Since server-based printing has gotten easier to manage in recent years, it is now widely used in small businesses and home offices. Previously, it was only used by companies with in-house technical staff. Compared to the conventional “one PC, one printer” setup, it offers a number of benefits, including cost savings, enhanced printing capabilities, and simple access for PCs and mobile devices.
PCs share one or more printers using a common Wi-Fi or Ethernet data network when printing from a server. Printer software bundles the request as a separate job and sends it to the printer when you print a document on your PC. There is no chance that the printer will “mix up” pages from your job with those from jobs coming from other computers because each print job is a separate entity. Jobs enter a holding queue to wait their turn if the printer is busy. In contrast, non-networked printing requires that each computer be connected to its own printer via a Universal Serial Bus or comparable cable.
Speed and Quality
A small workplace can buy a single, speedier model with better print quality instead of giving each PC user their own printer. Except for the sporadic wait for another user’s report to finish, networked printing is not slower than local printing. Faster turnaround and better-looking outcomes are advantageous to everyone.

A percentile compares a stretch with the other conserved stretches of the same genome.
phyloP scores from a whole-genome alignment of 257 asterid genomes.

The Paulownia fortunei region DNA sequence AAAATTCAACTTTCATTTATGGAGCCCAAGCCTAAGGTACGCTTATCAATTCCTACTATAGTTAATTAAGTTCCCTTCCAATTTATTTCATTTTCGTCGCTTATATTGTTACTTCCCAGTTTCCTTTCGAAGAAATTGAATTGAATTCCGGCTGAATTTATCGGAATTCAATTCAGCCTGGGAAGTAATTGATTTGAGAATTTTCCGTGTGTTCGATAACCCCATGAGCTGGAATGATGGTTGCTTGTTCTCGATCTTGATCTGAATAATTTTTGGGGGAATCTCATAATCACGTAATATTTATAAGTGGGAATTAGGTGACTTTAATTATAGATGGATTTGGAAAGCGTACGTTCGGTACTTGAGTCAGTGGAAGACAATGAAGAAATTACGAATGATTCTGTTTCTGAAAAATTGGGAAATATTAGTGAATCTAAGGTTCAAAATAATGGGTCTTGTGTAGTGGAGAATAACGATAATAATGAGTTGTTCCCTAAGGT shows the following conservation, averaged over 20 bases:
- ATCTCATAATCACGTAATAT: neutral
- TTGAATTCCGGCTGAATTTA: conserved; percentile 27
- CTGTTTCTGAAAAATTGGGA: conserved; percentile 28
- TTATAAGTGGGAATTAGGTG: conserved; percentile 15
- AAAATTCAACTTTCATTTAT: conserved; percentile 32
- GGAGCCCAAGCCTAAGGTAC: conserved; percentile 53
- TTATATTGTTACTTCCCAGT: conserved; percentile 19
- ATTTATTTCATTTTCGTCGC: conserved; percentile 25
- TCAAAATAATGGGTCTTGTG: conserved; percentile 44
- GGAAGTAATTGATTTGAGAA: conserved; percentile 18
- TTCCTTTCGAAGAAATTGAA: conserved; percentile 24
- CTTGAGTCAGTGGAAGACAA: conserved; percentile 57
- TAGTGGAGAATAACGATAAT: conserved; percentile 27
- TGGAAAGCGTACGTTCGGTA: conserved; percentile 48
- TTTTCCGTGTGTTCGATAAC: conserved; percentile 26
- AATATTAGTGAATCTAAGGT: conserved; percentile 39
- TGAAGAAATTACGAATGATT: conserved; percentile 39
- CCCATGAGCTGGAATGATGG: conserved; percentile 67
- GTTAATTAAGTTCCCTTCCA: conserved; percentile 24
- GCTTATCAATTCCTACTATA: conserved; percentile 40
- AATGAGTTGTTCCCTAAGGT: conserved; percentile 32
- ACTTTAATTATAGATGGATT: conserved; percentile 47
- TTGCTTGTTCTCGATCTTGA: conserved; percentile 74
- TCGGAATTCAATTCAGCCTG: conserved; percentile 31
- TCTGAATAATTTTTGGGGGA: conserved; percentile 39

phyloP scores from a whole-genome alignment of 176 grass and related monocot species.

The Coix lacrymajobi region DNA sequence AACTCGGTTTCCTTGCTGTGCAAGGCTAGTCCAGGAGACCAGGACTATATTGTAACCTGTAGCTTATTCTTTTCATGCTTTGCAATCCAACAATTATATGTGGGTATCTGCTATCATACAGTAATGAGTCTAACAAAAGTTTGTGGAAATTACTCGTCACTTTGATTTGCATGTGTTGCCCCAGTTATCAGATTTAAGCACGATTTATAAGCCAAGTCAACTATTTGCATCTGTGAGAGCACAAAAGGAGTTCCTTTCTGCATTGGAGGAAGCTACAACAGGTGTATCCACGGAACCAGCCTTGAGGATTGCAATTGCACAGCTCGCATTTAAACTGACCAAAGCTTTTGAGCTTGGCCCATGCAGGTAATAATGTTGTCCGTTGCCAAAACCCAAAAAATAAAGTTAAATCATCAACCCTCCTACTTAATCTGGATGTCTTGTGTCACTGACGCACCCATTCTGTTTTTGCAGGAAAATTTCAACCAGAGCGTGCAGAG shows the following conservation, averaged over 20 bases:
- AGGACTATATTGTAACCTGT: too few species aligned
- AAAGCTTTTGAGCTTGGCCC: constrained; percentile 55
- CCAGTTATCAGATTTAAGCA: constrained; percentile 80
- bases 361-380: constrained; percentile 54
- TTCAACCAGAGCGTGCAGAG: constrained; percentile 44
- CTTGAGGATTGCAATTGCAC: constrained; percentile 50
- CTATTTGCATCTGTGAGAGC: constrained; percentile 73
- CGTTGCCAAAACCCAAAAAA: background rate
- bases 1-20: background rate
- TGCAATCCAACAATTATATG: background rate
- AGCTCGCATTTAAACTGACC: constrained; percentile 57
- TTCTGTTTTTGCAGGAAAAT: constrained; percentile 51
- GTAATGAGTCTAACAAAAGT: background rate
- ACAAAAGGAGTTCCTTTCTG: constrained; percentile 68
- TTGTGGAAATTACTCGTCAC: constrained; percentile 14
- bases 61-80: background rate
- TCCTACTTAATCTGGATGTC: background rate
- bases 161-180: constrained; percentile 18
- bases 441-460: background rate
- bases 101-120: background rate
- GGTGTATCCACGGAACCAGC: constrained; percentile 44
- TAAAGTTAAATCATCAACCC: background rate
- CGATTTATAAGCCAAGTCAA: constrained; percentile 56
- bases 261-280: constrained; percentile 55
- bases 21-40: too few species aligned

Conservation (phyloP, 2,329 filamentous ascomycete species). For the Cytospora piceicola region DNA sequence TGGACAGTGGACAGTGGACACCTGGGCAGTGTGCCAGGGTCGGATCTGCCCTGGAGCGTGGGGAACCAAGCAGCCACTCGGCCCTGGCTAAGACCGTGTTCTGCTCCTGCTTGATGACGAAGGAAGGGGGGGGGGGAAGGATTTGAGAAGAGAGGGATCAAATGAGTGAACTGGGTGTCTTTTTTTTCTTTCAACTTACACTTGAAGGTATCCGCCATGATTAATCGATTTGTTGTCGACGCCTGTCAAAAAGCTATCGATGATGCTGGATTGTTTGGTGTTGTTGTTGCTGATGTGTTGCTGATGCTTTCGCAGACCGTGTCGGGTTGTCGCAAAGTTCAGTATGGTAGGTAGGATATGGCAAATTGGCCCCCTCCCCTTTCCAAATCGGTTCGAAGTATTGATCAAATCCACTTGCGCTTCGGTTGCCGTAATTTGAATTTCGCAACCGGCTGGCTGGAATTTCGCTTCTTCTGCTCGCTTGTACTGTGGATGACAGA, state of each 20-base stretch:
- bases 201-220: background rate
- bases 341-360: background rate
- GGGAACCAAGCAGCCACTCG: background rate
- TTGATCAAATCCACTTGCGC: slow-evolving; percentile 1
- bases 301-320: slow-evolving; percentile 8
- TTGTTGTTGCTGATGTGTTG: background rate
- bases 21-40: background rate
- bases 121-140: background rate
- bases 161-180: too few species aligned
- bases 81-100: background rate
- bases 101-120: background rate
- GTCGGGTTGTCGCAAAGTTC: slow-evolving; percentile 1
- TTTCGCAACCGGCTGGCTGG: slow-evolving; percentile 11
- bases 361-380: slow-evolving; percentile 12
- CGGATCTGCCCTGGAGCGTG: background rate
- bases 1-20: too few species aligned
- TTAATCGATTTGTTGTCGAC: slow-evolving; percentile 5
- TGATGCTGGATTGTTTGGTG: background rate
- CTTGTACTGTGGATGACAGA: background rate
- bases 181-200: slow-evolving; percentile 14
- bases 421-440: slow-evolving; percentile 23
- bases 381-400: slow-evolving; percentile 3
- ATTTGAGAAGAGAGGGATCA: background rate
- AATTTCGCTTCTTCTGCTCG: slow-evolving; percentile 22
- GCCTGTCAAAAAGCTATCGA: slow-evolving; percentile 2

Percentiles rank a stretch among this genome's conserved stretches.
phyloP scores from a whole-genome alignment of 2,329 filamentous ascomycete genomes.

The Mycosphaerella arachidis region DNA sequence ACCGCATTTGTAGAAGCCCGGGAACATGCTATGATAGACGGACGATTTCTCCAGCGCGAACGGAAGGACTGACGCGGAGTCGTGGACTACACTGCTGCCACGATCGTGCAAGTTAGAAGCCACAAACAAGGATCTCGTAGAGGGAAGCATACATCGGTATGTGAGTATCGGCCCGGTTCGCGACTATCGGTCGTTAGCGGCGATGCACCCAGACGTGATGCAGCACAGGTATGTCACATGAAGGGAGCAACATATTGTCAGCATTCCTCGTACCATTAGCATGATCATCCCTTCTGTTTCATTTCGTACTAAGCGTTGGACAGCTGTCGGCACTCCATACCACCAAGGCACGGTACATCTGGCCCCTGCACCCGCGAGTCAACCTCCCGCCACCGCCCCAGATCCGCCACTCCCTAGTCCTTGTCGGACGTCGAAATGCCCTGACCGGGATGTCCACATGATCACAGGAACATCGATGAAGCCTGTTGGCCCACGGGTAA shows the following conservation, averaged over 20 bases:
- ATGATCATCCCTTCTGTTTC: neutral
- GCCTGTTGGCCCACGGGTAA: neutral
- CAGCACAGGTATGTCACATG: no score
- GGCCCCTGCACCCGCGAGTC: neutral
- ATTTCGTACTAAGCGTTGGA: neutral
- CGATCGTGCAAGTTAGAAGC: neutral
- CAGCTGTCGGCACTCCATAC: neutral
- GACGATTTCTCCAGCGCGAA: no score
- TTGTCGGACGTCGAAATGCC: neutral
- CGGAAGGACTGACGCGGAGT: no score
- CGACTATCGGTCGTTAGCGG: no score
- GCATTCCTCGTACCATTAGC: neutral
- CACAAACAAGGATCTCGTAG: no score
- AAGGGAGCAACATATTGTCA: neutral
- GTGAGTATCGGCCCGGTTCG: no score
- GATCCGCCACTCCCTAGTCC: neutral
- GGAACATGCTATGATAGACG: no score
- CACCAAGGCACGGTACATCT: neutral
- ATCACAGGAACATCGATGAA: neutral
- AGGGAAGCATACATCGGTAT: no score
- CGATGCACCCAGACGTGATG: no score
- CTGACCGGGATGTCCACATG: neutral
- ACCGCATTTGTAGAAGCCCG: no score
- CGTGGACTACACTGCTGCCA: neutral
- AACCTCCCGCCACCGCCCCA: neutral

Compared to having a printer for every PC, a small number of networked printers free up a significant amount of desk space. Additionally, networking, particularly Wi-Fi, gives you the freedom to choose where to find shared printers. You could, for instance, put printers in a different room if noise is a problem.
Several printers, each suited for a different task, can be connected in a server-based printing setup. For instance, a high-output black-and-white laser printer might be able to handle the majority of your printing requirements, and you could use a second colour model for marketing or to complete quick jobs when the primary printer is busy.
Modern Wi-Fi networked printers easily support mobile devices like smartphones and tablet computers in addition to conventional PCs. When a portable device enters range of a printer or Wi-Fi router, the Wi-Fi protocol instantly connects it, and when it leaves range, it automatically disconnects.
Although most contemporary network-capable printers come with built-in servers, you can also manage your printers using Microsoft Windows Server or other similar software. These solutions, geared toward medium- to large-sized businesses, make it easier to maintain and support printer drivers, monitor printer status, and configure printer access permissions for PC users.